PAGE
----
You’ve heard about the Tea Party here in the United States. Maybe you’ve even heard about the Coffee Party. Yesterday, I dropped by a small gathering of would-be activists to learn for myself about this second group.
The Coffee Party as I understand it is a reaction to rancor and vitriol spilled by the Tea Party. As opposed to focusing on hate for the status quo, the idea is to think constructively about the nation’s problems and make some suggestions. The difference as I understand it is as much about the approach as it is about the issues. The organizers of the Coffee Party are quite careful not to identify themselves as "progressives" or "liberals." The idea is to build bridges rather than to throw stones.
I had heard about the Coffee Party from an e-mail sent by the loosely organized group. The note said I could punch my zip code into the web site and learn if there were any meetings nearby. Because I don’t live in a metropolitan area, usually such meetings are too far away. In this case, however, I learned that the meeting was planned at the local university. Very convenient. I decided to drop by.
The meeting attracted 10 people – six undergrad college students and four people who were in their late 40s or older. Overall, there were three males – two older guys & one student. The age gap was a little awkward. I was aware of the differences in our experiences. One woman referred to marching against war for the last 30 years or so. These students have different experiences, different history. Ronald Reagan is a historical figure for these students, not a president they protested. The Contras? Who? Ollie North? The Vietnam War perhaps gets lumped in with the Korean War, just another meaningless war in Asia.
If anything, I would have preferred to hear more from these younger students, but they may have felt shy in front of older people who were obviously so passionate about political issues. What are the issues that are motivating the young people? Some of them discussed same-sex marriage, for example, remarking how they did not see the rationale for preventing it. In future meetings, it might be good to structure the discussion so that all members of the group are allocated time to enunciate their political concerns.
The agenda of the group was fuzzy – but the facilitator had some instructions from headquarters to help guide the meeting. Our primary agenda for the meeting was to discuss our personal priorities and then decide on a priority for our little group. While we deemed many issues important – stopping the war, protecting the environment, improving the education system – the issue that lay at the core was the reform of the campaign financing system.
How to fix it? That’s a hard question, because there are serious legal issues involved. Earlier this year, the Supreme Court invalidated a major part of the McCain-Feingold campaign reform law. None of us were lawyers. But we agreed on a gut level feeling that the political process has been corrupted by the power of money trumping the power of individuals.
Perhaps we could even agree with Tea Party activists on this point. I don’t know.
What’s next? We’re going to meet soon with our legendarily right-wing congressional representative to communicate our concerns. Beyond that, I don’t know. It may seem like the fruits of this organizing effort are small, but personally I believe that every action has an effect. The motives behind our meeting were good and positive, so I expect that the results will be similarly positive and good.
Oh, and one of the students even bought me coffee. Very nice!
Buna knew this feeling. It always came after a few days. And she had it when she awoke after spending her third night in the hospital. The crushing demoralization of the day before had passed. Her hands were still shaky, but her legs were steady enough to walk. Buna had even been able to eat yesterday evening, and the previous night she slept for at least four hours, albeit still bathed in sweat. Now, she experienced the feeling of oppressive boredom and an itchy irritability. This feeling permeated every cell. She knew the cure for this feeling.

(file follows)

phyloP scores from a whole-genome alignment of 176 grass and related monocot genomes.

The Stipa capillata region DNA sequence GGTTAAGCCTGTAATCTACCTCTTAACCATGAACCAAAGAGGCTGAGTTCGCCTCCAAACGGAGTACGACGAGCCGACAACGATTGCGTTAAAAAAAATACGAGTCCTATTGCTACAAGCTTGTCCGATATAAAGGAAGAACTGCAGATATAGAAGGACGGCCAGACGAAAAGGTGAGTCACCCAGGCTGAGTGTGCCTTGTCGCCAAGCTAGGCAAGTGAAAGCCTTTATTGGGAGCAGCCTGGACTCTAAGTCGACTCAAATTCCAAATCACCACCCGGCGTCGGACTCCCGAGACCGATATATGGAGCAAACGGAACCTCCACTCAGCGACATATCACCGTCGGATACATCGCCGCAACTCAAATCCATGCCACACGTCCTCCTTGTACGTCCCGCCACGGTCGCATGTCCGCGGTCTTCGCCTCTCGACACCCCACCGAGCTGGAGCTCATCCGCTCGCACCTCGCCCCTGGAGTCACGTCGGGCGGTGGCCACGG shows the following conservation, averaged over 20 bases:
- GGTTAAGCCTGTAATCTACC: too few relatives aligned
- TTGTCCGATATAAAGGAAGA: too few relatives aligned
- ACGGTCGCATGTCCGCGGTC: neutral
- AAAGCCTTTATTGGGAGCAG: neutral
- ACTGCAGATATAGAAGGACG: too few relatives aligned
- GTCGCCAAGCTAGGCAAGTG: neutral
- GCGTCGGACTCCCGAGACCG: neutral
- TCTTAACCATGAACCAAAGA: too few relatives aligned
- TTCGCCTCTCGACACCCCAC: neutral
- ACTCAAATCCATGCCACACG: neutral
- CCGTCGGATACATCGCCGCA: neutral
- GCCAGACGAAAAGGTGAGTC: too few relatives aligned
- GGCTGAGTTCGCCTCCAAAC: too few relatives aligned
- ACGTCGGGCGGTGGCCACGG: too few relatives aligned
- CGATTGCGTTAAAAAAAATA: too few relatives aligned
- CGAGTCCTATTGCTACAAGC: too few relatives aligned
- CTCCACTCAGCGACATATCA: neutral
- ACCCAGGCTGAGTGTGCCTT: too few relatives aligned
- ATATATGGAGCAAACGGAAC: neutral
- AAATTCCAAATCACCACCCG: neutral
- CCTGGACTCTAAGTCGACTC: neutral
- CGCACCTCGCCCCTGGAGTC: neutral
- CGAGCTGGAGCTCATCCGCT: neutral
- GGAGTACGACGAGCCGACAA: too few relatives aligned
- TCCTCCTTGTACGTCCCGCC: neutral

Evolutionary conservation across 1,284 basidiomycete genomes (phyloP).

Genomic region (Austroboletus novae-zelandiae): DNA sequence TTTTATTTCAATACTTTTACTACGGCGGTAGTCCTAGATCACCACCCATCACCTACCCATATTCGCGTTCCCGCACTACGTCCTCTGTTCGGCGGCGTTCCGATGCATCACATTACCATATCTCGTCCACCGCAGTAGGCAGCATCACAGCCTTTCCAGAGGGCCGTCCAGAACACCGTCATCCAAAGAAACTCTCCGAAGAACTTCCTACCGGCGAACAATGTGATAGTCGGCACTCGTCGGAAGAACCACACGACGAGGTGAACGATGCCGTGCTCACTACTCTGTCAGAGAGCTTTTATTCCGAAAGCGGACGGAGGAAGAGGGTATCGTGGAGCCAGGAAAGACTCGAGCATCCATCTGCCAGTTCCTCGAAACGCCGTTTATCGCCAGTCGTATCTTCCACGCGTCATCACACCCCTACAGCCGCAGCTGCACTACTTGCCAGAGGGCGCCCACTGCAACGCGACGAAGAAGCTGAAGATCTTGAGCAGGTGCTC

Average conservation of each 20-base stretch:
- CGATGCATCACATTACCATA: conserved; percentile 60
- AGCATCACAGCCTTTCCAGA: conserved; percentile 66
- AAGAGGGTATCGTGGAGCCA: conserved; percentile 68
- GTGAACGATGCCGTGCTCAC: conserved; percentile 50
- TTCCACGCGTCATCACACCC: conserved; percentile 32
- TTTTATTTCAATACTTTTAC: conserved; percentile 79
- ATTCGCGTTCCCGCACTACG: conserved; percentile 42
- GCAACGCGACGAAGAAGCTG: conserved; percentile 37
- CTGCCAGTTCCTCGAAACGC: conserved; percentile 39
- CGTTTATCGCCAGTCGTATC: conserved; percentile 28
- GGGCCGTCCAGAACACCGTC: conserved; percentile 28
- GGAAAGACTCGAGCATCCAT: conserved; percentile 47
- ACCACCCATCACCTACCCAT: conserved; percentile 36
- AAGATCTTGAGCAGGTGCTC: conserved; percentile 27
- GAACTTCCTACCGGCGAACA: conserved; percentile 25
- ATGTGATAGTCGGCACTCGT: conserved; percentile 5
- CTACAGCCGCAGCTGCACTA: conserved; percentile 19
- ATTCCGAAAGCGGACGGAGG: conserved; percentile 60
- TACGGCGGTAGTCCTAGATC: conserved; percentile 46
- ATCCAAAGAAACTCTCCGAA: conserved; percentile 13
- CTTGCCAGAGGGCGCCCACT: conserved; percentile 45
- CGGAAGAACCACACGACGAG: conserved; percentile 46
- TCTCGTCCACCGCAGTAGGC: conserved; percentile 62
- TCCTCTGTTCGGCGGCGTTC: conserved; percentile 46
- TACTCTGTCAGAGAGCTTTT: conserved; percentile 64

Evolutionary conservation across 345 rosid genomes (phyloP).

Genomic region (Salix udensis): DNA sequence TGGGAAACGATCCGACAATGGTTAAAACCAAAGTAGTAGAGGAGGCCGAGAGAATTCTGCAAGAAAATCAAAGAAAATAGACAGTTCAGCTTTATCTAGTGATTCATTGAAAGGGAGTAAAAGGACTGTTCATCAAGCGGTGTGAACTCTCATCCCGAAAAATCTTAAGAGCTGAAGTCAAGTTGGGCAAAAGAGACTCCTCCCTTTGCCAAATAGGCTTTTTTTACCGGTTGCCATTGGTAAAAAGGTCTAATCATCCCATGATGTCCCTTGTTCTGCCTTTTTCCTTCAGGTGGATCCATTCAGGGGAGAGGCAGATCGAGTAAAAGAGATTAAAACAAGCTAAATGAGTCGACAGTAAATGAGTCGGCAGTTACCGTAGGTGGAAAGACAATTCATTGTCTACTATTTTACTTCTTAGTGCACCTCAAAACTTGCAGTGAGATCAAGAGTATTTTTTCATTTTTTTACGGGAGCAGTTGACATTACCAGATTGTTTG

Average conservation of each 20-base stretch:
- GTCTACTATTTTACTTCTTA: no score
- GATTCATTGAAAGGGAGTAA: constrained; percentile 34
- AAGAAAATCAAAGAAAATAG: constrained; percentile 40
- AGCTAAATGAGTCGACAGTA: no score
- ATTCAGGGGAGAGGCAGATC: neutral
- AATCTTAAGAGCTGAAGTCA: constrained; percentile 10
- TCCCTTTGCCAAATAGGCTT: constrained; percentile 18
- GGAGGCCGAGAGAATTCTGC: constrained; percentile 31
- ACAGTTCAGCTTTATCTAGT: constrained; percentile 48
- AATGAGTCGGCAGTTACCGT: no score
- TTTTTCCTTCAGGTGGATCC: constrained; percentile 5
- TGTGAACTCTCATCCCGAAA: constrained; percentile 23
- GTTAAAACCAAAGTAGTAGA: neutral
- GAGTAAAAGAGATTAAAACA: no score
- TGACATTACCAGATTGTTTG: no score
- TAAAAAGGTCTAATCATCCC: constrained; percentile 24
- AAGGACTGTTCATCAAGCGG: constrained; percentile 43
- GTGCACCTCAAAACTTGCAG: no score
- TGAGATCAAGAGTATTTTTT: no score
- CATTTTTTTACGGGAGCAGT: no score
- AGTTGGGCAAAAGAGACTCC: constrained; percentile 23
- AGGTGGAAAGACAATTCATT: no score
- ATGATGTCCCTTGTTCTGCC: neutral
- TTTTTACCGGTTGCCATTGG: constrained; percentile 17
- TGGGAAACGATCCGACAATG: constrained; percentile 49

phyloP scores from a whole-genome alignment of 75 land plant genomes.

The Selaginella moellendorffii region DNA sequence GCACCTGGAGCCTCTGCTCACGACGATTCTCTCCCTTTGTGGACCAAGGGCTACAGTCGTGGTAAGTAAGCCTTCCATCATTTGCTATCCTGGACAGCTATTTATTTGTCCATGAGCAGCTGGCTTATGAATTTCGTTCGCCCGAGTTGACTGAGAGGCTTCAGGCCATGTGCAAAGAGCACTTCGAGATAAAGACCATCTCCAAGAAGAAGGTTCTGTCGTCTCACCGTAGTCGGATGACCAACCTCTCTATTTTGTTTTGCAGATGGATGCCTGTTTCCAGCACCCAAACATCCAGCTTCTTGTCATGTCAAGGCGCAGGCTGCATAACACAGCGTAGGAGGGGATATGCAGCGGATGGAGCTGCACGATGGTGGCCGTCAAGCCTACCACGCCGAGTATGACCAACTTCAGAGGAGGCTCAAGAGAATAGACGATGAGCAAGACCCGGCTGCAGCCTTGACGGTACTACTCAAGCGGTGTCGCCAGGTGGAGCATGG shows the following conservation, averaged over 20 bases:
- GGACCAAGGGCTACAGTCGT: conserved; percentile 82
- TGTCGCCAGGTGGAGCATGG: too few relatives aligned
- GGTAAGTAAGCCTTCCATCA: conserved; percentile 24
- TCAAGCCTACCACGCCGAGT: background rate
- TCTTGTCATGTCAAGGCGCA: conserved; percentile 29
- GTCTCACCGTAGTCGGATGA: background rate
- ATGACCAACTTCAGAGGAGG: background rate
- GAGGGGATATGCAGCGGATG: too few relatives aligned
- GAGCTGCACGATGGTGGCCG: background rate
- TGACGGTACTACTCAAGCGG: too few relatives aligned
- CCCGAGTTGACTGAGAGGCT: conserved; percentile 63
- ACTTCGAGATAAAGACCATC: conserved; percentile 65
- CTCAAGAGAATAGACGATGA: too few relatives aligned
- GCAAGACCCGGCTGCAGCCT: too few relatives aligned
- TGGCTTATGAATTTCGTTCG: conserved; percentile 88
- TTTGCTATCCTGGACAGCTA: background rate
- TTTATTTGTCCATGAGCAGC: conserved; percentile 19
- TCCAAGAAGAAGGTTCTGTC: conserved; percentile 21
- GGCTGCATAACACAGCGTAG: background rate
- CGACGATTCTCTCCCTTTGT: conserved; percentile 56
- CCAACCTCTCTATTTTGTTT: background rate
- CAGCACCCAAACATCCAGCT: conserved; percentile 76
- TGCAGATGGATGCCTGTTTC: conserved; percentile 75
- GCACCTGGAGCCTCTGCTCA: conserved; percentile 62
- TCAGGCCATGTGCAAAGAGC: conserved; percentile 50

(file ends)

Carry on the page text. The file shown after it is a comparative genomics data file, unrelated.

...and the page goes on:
Buna also knew, of course, that Dr. Semonova would not agree to discharge her. She might even threaten to turn her over to the police, who after all had arrested her following that stupid fight with that stupid woman in the bar. But there was no reason for Dr. Semonova to know that she was leaving.
Buna quietly changed into her dress that had been stored in a cardboard box under her bed. She slipped on her shoes and made it all the way to the rear entrance, only to see the night nurse sitting on a chair by door, watching her every move.
“Where are you going, sister?” the woman asked.
“Going for a smoke.”
“You can smoke down the hall.”
Buna fingered the long, blue scarf she had tied around her neck. The scarf had been a present from Emin last year. They argued terribly on the night he gave it to her, the night when he got his new job. She thought the scarf, of real silk, was much too extravagant. And she didn’t think she deserved it. Now, she untied the knot at her neck.
The woman fingered the scarf slowly, holding it up in the dim light before stuffing it into her pocket. She walked away while Buna quietly opened the door and walked softly down the stairway. Buna opened the door, and felt the cool morning breeze blowing. The streets were empty, except for the street cleaners sweeping. She needed just a moment to orient herself, but then realized that she knew someone who ran a small café, not too far away. She began walking in that direction.
As Buna had expected, Dr. Semonova was angry to find that she had left, although not surprised in any way. She was not angry at Buna, but annoyed at herself for thinking that perhaps the alcoholic could change and save herself. Dr. Semonova questioned the night nurse about her departure, but the night nurse rightfully claimed that she couldn’t supervise all the patients all the time. Buna must have slipped out when the nurse went to the toilet. Dr. Semonova didn’t pursue the matter. She had more important things to worry about than alcoholics determined to drink themselves to death. The final preparations were being made in the hospital for the visit by the First Lady. A headache-inducing smell of fresh paint still hung in the air. Even some of the old chairs in her ward had been replaced. Workers were bringing a new portrait of Heymar Alidev, the final touch to complete the renovation of the ward, in the afternoon.